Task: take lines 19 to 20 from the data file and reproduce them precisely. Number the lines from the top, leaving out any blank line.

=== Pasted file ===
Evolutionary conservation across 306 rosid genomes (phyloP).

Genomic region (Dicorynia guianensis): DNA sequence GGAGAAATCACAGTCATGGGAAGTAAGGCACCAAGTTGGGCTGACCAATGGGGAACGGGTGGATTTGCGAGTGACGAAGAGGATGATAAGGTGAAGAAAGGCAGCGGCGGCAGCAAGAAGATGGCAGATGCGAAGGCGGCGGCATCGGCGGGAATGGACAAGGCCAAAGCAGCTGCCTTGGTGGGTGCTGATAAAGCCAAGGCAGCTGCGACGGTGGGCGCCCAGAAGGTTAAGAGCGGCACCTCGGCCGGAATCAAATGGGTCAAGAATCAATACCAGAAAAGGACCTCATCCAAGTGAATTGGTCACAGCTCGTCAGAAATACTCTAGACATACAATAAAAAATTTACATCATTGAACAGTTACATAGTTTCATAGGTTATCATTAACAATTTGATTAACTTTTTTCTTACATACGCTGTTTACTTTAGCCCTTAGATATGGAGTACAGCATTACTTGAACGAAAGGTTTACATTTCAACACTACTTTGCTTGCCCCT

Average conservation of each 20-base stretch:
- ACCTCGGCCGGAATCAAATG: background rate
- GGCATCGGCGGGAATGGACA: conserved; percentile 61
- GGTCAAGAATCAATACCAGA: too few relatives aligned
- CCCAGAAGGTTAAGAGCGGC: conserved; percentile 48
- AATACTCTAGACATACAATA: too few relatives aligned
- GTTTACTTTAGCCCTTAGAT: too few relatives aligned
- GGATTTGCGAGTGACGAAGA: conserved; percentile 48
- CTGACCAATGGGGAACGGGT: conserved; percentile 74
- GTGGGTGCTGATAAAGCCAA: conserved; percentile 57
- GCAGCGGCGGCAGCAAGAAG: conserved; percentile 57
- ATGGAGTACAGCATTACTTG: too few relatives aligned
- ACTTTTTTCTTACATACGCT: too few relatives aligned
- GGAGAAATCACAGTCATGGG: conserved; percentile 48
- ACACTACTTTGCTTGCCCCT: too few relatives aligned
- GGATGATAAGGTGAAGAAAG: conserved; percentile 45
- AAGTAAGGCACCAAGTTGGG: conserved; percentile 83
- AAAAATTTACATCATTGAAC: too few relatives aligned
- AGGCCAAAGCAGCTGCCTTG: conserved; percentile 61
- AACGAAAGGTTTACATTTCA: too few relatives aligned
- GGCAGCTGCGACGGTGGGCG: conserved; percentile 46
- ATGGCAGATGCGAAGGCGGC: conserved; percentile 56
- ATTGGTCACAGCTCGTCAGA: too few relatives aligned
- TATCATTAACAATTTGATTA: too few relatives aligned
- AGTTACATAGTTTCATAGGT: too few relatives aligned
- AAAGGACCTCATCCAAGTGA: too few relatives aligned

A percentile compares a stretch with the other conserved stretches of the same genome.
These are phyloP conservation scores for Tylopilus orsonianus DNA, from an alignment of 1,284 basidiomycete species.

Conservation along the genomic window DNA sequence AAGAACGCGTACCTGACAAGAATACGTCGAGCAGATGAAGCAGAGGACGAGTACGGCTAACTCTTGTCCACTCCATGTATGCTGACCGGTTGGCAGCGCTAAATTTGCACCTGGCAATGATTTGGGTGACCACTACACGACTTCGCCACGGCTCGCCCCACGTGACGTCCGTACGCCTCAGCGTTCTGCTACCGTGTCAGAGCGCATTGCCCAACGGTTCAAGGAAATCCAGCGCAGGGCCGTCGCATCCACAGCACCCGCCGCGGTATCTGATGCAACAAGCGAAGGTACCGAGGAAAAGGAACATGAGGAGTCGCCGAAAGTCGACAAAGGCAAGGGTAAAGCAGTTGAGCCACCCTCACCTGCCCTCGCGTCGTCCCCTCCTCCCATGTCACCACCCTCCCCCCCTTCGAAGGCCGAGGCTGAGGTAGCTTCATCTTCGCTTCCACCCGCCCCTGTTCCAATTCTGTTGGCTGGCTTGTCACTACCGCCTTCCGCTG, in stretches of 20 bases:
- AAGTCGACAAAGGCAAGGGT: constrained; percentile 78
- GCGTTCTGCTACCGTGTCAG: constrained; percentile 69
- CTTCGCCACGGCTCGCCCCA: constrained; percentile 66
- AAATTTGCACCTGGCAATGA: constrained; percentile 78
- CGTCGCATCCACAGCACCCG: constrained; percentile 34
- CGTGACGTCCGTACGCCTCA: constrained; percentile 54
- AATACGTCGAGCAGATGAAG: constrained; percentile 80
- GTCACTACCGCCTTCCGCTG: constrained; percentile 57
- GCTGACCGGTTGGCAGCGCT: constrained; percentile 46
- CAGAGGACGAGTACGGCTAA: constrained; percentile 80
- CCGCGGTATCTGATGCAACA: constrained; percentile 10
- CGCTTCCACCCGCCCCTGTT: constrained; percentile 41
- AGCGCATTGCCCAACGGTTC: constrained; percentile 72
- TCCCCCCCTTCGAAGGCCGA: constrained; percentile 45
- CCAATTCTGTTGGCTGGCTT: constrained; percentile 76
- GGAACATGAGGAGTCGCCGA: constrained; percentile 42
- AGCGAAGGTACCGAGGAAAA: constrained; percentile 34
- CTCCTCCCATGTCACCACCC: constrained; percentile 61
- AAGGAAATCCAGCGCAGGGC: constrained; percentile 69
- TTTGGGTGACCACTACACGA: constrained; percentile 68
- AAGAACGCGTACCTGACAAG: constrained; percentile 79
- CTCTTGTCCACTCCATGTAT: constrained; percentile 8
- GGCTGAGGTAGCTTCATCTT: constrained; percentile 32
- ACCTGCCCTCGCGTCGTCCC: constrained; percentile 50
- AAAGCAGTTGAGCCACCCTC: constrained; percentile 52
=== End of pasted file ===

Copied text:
- AAGTAAGGCACCAAGTTGGG: conserved; percentile 83
- AAAAATTTACATCATTGAAC: too few relatives aligned